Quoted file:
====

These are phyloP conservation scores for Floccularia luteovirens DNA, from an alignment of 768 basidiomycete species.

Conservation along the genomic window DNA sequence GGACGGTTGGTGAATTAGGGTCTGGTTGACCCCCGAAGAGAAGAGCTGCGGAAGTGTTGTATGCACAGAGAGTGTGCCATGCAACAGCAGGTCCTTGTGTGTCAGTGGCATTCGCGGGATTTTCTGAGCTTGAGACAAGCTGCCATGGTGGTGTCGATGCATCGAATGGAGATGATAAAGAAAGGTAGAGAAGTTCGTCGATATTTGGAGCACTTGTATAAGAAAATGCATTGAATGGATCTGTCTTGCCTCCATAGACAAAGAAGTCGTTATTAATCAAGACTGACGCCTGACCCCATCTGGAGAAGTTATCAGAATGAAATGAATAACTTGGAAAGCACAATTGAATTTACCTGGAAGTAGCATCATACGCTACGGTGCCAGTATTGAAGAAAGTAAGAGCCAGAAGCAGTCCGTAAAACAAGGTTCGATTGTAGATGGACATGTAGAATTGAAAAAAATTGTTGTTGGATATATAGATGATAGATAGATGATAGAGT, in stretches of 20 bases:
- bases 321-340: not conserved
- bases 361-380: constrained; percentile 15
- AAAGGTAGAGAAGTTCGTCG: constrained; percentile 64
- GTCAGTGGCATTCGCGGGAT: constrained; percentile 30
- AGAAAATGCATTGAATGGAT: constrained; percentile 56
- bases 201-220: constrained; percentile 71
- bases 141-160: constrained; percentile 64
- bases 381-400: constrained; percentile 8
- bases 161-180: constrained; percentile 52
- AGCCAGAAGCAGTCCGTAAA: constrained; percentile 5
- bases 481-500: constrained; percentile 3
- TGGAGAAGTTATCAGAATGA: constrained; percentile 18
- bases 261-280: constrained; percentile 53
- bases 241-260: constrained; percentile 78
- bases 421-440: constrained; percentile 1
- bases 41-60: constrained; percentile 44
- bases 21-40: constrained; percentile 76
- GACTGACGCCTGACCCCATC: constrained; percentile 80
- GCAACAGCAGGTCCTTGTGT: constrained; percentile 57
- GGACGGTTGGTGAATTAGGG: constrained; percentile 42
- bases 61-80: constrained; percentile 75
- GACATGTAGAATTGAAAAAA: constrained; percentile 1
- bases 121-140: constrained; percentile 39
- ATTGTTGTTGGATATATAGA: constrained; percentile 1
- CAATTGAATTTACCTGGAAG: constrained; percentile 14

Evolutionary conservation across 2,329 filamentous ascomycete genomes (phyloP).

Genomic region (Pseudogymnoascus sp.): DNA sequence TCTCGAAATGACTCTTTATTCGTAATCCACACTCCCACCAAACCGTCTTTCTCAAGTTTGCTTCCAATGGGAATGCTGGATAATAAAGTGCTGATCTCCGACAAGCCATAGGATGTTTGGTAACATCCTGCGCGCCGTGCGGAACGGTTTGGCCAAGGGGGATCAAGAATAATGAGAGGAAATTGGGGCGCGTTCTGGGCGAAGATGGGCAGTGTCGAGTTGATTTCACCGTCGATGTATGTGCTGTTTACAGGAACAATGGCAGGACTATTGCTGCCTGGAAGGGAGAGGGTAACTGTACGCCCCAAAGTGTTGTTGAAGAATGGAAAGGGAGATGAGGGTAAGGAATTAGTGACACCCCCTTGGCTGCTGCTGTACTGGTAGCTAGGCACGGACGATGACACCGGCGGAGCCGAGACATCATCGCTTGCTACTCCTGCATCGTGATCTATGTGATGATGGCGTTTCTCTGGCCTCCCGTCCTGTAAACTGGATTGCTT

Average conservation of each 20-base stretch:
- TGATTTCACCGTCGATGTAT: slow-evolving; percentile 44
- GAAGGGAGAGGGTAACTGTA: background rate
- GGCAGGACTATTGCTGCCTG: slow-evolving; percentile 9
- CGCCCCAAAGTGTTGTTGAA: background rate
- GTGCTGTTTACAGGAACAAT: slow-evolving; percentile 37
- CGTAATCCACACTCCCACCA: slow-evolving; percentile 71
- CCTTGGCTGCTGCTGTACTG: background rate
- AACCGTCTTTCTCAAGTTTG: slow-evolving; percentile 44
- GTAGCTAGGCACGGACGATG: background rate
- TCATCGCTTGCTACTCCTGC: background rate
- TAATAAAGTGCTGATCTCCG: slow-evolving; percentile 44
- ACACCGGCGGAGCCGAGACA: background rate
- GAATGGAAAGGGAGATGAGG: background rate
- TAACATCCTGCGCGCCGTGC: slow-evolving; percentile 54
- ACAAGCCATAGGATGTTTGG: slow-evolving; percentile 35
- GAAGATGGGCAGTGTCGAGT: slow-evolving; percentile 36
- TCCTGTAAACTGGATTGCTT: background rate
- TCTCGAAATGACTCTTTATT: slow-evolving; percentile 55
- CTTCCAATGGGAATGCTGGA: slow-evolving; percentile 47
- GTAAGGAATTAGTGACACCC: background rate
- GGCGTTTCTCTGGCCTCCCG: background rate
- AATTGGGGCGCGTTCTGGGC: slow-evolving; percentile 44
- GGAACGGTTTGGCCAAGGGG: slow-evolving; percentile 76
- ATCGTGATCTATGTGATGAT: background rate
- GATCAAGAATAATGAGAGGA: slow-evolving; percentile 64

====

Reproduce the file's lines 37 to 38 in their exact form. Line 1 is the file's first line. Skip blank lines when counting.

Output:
- CCTTGGCTGCTGCTGTACTG: background rate
- AACCGTCTTTCTCAAGTTTG: slow-evolving; percentile 44